Morgan La Casse
We are all absolutely and undeniably indebted to one another, every single day, in ways not always visible to us. Before the pandemic, the space between ourselves and our needs were clouded by convenience. The empty toilet paper shelves, ransacked canned food aisles and swelling health guidelines within the past month punctuate what has always been true: we depend on grocery and food workers, not just during a virus outbreak but every day. They are essential workers– not martyrs– and should be protected, compensated and acknowledged as such, emergency or not.
As more grocery store employees contract the virus and the running list of COVID-19 Center for Disease Control guidelines grows, grocery workers have been framed as unsung wage-working heroes, clocking into the front lines and the high-risk points of transmission during every shift. The increased risk of their labor has been widely saluted with an extra two dollars and a smiley sticker that says “hero.” Not with masks, gloves, long-term healthcare plans or mental health services to recompense for the frenzy of scathing panic buyers, who are disobeying social distance guidelines by the masses. For many grocery workers, the rhetoric of heroism is the only mask their employer has provided.
These public demonstrations of admiration– tenacious “thank yous” murmured through plexiglass at the checkout line or companies avidly praising their employees in public statements– distract from the fact that these workers did not set out to be heroes. They only became heroes when their workplaces became hostile and unsafe enough to resemble a war zone.
Moreover, fashioning grocery employees as heroes is based off the assumption that thousands of workers directly being impacted by the virus is inevitable. Thirty members of the United Food and Commercial Workers International Union (UFCW) have died from COVID-19 and 3,000 members have taken sick days after potential exposure to or symptoms of coronavirus, according to the UFCW. These estimates only represent unionized grocery workers.
The trouble with martyrizing grocery store employees and presenting their vulnerability as inevitable is that it leaves employers, customers and governmental agencies off the hook. Individual stores are responsible for doling out protocols and protections for workers, resulting in fragmented, often ‘too-little-too-late’ safety measures among food distribution and grocery companies. This is to say, if employees were provided sufficient protective gear and offered benefits such as paid-sick leave from the get-go, and if customers followed social distancing guidelines, grocery workers wouldn’t be sent into an immuno-thunderdome each shift. People deserve to feel safe at work.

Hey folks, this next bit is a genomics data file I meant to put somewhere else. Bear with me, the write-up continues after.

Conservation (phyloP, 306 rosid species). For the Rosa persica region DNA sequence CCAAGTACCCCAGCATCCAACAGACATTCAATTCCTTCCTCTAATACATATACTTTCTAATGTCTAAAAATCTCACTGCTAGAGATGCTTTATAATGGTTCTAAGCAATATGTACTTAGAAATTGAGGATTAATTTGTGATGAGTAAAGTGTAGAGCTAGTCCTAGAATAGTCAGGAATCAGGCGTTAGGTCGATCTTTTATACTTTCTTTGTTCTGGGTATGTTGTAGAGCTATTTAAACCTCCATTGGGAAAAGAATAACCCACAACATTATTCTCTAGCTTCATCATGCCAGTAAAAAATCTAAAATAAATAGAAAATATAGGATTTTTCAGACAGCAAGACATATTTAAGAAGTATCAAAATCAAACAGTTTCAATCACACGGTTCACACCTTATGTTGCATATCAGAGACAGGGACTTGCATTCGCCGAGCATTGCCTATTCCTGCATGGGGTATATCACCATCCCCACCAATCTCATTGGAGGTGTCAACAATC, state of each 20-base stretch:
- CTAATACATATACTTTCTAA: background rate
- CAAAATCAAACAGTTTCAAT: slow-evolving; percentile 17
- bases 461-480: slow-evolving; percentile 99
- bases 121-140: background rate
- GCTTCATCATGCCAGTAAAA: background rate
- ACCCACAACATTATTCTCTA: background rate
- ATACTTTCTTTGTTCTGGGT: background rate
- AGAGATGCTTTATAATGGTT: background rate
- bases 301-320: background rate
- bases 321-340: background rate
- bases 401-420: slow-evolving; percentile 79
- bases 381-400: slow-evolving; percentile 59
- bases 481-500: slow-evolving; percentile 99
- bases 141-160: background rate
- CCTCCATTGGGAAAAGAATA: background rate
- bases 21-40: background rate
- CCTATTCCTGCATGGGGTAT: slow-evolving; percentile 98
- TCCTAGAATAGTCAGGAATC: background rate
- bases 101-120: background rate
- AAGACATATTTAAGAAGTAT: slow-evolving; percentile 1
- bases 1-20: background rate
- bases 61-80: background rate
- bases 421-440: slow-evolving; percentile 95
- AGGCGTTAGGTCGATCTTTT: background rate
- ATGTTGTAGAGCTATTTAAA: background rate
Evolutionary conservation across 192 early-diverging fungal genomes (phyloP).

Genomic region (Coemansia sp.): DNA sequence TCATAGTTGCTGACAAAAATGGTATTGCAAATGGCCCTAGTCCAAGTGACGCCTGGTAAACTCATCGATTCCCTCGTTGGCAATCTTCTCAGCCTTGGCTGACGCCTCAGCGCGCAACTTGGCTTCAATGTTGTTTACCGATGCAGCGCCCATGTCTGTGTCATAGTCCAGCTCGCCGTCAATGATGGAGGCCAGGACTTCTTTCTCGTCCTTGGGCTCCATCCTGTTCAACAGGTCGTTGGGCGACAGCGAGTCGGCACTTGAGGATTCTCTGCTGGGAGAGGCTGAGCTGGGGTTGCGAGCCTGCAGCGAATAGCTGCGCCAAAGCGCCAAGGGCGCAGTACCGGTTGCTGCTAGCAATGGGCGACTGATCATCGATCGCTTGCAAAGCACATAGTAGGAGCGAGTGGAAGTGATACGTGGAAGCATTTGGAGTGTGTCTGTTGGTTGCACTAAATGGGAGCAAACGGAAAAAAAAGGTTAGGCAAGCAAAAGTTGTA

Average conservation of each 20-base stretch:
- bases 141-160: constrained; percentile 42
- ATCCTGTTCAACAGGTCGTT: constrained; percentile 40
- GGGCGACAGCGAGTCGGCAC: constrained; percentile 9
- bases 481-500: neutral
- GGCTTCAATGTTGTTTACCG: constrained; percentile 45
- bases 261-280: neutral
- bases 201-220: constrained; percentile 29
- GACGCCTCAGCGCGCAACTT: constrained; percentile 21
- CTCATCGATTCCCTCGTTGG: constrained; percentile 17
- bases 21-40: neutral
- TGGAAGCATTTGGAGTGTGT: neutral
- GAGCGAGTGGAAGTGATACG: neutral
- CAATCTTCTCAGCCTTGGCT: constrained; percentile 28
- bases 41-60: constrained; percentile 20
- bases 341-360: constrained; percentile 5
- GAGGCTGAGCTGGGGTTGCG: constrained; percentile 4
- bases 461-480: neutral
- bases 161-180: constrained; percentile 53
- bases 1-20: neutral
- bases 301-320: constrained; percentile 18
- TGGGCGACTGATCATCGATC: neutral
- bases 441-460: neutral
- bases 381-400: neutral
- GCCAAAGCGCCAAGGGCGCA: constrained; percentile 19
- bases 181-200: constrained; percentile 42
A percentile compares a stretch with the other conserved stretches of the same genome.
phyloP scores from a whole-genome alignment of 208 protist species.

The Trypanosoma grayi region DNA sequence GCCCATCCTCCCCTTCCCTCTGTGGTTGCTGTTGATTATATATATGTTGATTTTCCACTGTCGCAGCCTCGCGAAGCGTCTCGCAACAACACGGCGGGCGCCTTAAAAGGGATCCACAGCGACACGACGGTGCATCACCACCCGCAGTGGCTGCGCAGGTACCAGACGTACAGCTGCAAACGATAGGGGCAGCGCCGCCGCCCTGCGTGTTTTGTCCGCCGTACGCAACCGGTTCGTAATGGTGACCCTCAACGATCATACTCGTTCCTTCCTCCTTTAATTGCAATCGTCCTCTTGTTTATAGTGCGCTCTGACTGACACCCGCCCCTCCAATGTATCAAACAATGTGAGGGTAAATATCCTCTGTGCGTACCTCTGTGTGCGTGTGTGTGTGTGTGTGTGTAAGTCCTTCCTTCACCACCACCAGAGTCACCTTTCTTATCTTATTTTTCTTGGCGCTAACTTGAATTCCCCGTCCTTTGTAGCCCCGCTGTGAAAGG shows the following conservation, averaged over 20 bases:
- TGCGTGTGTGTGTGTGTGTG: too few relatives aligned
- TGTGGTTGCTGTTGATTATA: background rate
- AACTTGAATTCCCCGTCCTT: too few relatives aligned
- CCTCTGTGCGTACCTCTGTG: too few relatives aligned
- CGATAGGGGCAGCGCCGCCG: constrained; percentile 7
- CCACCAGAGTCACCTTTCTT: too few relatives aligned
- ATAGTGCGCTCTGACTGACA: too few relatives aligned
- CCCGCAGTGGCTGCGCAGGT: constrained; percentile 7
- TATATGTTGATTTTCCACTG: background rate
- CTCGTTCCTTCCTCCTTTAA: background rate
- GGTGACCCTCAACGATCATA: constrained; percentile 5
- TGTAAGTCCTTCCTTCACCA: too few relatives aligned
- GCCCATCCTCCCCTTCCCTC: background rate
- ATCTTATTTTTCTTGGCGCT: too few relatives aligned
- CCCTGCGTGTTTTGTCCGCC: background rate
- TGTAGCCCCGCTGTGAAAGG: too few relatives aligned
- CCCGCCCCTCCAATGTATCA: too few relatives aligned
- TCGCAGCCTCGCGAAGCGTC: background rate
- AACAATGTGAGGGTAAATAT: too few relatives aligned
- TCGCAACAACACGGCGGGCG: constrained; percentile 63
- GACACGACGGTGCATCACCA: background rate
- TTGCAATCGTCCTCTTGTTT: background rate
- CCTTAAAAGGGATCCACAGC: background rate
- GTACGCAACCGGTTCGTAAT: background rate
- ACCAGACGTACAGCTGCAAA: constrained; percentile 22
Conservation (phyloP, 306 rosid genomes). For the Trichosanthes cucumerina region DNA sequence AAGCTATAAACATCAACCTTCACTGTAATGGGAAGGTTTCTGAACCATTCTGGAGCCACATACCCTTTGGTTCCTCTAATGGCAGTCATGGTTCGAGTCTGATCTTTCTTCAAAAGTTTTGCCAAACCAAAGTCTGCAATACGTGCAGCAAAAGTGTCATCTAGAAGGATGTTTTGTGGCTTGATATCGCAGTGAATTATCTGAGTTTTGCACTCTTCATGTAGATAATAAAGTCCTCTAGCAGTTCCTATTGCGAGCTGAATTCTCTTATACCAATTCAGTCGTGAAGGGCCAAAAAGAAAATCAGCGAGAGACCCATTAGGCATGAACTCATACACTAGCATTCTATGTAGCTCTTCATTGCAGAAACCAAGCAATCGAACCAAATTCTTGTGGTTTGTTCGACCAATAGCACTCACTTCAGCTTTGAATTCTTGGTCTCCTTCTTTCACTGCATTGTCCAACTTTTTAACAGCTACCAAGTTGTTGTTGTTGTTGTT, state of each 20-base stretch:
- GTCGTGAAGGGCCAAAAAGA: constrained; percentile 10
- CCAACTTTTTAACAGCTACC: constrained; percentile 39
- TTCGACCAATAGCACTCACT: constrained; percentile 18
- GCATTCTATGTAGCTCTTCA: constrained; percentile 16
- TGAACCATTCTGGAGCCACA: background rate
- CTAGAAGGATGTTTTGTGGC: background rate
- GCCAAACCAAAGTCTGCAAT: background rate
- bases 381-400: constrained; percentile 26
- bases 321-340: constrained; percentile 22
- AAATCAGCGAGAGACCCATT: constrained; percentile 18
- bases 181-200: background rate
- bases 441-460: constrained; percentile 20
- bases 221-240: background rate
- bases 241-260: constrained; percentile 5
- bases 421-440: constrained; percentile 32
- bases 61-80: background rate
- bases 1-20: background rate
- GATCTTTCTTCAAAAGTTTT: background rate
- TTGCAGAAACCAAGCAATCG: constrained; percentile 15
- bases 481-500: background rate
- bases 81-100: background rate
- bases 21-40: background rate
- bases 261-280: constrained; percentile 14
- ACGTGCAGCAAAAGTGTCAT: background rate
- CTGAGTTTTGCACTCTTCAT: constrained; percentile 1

Last month, the state of Minnesota classified grocery store staff as “Emergency Tier 2” workers, granting those with school-aged children access to childcare provided by the state. This action is certainly a step toward progress and validates, on some level, the unusual danger foist upon grocery workers during this crisis.
I would say that providing provisional childcare at a time like this is the least we can do, but clearly many states, private companies and ruthless shoppers are managing to deliver much less than that. A Star Tribune article about Minnesota grocery stores noted, “Some grocery workers, scared for their and their colleagues’ health, [won’t] speak publicly on the issue… Several big national chains and small local chains also did not permit staff members to be interviewed.” Not only are employers potentially allowing the spread of coronavirus – they are spreading fear too.
The least we could do is be decent people, but there seems to even be a shortage of basic civility. In a survey of over 5,000 grocery and food workers conducted by the UFCW, 85% of employees said customers are not practicing social distancing; 43% of respondents reported “instances of customers shouting at employees.” People who stock shelves are being blamed for shortages. COVID-19 has brought out the worst in people, and, by and large, wage workers experience the brunt of it.
For people living paycheck to paycheck, as many hourly employees like grocery clerks do, work is not a choice, it is an imperative. Nobody should have to die for Whole Foods.
Jobs that pay an hourly wage were underpaid and under-appreciated to begin with, and we relied on them just the same before the virus. The fragmented responses of individual stores to protect workers has needlessly jeopardized thousands of lives. Given the bewildering unpreparedness of grocery and food distribution companies in this emergency, a coordinated response could have saved lives. The fatal impact could have been abated by company benefits and employers caring for their workers. But, why is their protection limited to the duration of this outbreak?
Paid-time off and sick leave for grocery workers would help curtail the spread of illness not just today but down the line. Most of all though, social safety nets like universal healthcare would protect wage workers, as lack of private insurance raises the costs of any intervention for the virus, or any other illness for that matter.